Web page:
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UC research examines 20th Century Australian media

Marcus Butler

12 December 2016

During the first half of the 20th Century, Australian media primarily sourced its international news via London, but as time passed our focus shifted from the United Kingdom to the United States.

University of Canberra emeritus professor of communication Peter Putnis has studied the geography of Australia’s international news between 1905 and 1950 and found there was remarkably little news flowing to Australian audiences.

“In the early 1900s the daily amount of news reaching Australia was about 1,000 words in total and by the 1950s this had climbed to about 10,000 words,” Professor Putnis said at a recent seminar organised by the University’s News and Media Research Centre.

“Most of the news was coming via London’s newspapers and Australian Associated Press (or its predecessor Australian Press Association), it reflected the ties with the motherland, but it also coloured the news we did get.

“The coverage of overseas news in Australia was widely criticised as inadequate, and while defenders pointed to the high cost of cabling news to Australia at one shilling a word, it meant people struggled to follow world events.”

Professor Putnis has worked with PhD candidate Jee Young Lee to quantify the data gathered through the analysis of around 4,000 news items, with their article published in the series Australian Journalism Monographs.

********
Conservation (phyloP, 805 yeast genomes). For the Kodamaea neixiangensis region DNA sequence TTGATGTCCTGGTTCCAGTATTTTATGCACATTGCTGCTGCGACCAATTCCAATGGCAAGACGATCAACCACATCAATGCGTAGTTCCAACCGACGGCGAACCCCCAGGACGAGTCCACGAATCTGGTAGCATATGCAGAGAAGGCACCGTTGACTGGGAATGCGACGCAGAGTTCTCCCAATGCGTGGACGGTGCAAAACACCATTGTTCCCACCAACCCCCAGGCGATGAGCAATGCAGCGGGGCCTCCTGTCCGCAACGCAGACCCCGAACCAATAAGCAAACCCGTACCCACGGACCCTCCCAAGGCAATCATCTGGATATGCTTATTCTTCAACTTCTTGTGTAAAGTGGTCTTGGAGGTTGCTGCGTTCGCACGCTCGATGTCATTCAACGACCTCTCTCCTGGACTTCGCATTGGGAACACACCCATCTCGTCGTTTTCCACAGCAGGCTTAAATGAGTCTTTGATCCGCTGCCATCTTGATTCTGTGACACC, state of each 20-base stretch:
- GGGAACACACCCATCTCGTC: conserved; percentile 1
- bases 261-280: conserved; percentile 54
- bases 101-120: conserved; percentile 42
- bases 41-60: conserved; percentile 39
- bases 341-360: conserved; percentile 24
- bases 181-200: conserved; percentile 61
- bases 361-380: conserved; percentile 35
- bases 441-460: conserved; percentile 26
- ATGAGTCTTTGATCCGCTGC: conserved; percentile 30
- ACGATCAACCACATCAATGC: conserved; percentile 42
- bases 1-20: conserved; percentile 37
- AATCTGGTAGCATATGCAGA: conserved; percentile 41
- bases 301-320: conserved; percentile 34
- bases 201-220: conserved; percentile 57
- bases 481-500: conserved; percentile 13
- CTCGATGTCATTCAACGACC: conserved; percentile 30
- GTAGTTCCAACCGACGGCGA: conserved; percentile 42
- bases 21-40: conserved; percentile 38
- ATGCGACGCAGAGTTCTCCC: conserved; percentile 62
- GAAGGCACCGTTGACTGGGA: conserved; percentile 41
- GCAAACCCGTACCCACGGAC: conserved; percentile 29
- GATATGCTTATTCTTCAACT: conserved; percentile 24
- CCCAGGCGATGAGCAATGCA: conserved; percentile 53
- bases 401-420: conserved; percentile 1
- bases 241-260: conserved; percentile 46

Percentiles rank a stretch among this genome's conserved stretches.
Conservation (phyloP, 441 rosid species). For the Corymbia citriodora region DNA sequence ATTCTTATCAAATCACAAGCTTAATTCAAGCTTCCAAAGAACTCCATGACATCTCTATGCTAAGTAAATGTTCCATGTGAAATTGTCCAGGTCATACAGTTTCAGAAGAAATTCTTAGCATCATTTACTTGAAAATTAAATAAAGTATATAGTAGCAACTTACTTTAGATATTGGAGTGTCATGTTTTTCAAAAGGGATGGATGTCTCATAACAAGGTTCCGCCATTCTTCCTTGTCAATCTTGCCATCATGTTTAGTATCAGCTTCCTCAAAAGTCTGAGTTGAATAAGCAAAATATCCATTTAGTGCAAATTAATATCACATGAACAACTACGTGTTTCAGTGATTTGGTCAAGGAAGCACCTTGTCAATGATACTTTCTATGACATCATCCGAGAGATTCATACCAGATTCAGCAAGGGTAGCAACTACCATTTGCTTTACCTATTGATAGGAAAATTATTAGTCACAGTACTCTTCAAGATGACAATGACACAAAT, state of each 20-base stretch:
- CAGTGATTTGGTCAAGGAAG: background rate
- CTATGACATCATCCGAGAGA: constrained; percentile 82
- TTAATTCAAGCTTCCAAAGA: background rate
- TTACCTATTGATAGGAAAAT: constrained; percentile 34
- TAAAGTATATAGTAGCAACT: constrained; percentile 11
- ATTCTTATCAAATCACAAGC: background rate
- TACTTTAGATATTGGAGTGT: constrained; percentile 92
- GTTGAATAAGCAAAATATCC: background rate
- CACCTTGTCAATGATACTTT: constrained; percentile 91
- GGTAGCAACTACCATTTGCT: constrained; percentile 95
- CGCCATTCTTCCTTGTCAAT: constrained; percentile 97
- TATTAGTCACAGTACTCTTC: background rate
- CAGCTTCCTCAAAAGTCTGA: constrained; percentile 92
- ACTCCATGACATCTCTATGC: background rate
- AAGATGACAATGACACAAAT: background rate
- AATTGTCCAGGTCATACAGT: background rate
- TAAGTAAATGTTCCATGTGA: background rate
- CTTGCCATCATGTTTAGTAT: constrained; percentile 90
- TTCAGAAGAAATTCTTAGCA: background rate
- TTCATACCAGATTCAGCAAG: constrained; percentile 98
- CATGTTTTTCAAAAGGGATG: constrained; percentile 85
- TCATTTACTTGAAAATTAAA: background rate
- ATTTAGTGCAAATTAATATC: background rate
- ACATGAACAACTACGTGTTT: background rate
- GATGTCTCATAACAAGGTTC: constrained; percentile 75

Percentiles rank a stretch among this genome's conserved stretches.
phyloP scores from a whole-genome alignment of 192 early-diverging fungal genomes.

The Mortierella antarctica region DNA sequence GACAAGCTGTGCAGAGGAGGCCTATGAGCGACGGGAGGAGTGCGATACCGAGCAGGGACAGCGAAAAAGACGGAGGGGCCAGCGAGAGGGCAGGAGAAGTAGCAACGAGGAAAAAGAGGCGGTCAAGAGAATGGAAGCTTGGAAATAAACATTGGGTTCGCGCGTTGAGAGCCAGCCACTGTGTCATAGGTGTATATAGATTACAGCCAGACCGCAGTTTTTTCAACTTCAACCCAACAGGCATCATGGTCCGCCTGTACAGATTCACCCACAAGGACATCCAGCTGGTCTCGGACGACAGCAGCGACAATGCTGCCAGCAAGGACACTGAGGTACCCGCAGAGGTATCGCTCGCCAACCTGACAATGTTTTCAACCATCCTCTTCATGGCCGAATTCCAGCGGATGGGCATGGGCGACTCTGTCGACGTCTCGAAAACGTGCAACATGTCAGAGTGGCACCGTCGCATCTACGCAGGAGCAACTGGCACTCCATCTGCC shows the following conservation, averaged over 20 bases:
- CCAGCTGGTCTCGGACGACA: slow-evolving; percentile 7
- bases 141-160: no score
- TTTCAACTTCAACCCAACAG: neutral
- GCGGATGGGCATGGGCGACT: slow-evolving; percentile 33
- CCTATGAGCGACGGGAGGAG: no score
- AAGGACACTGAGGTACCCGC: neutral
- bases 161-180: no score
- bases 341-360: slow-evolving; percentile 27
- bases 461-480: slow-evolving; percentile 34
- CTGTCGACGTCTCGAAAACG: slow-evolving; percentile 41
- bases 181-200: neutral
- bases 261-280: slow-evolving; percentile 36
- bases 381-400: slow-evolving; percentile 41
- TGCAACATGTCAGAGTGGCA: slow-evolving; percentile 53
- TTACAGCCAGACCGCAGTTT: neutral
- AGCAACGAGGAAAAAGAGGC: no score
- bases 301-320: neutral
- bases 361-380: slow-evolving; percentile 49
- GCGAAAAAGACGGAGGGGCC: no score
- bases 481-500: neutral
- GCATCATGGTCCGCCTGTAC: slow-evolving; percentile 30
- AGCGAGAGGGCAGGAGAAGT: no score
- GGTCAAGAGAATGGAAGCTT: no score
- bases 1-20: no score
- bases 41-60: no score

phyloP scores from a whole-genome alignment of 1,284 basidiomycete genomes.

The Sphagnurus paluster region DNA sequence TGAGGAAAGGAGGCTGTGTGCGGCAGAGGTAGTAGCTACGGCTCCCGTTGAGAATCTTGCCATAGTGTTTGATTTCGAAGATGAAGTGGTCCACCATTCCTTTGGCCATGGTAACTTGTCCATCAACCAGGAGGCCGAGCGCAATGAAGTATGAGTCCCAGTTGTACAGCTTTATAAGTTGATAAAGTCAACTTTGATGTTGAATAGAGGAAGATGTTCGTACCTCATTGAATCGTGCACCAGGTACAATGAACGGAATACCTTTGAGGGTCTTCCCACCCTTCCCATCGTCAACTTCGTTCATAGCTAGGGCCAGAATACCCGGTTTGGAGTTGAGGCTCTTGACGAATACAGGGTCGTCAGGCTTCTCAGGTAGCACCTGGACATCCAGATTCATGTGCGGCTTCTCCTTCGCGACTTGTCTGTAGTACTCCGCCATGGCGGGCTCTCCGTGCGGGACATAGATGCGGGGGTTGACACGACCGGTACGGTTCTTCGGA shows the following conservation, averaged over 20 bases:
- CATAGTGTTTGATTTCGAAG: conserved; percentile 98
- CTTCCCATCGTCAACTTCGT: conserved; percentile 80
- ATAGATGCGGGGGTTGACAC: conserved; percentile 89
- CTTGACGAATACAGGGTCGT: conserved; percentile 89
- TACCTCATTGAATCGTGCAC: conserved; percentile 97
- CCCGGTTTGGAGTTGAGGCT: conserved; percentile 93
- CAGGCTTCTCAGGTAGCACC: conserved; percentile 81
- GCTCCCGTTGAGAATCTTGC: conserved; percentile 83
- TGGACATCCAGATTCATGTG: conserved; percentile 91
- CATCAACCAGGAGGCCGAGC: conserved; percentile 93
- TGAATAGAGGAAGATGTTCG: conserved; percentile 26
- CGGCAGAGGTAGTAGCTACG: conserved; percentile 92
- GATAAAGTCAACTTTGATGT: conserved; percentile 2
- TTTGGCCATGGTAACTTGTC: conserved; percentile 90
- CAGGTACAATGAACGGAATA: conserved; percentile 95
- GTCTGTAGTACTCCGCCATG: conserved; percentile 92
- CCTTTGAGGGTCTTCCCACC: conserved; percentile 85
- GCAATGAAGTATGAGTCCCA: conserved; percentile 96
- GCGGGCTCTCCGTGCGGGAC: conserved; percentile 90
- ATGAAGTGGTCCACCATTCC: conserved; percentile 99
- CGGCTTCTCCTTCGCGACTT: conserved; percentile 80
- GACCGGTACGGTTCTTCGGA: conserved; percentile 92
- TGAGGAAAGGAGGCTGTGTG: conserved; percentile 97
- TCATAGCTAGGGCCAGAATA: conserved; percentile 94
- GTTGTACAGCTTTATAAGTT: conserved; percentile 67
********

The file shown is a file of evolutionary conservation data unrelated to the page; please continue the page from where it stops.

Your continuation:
Professor Putnis said the strongest criticism of the lack of overseas news in Australia came prior to, and during the Second World War.

“There were particularly strident accusations that Australian newspapers failed in their responsibility to adequately inform readers about Japan and its ambitions in the years leading up to the Second World War.

“At that time there was very little coverage of Japanese affairs in Australia at all and what we did receive was largely reported by British correspondents and came via London,” he said.

The research found that British news made up the majority of coverage and there was little mention of the United States through the 1920s and 30s.

“With the Second World War, Australian media started a pivot, away from Europe and increasingly looking towards the US, Asia and the Pacific.

“This was about the time that media agencies realised they needed to have Australian correspondents reporting on news out of Asia,” he said.

Professor Putnis also noted that despite the changing focus for overseas news in Australia there were some parts of the world where very little news ever makes it to Australian audiences.

“Fewer than one per cent of the news which I’ve analysed has come from South America, it was largely overlooked by Australian media,” he notes. “Similarly, there’s very little news which we’ve received from many parts of Africa, certainly before the Second World War there was almost none.”

The researchers reflected on the current flow of news, which thanks to the internet is user-driven, and practically limitless.  Professor Putnis said this turbulent period in the first half of the 20th Century helped establish Australia’s current news focus, redirected from Britain to the United States, and with a considerable amount of attention towards the closer region of Asia and the Pacific .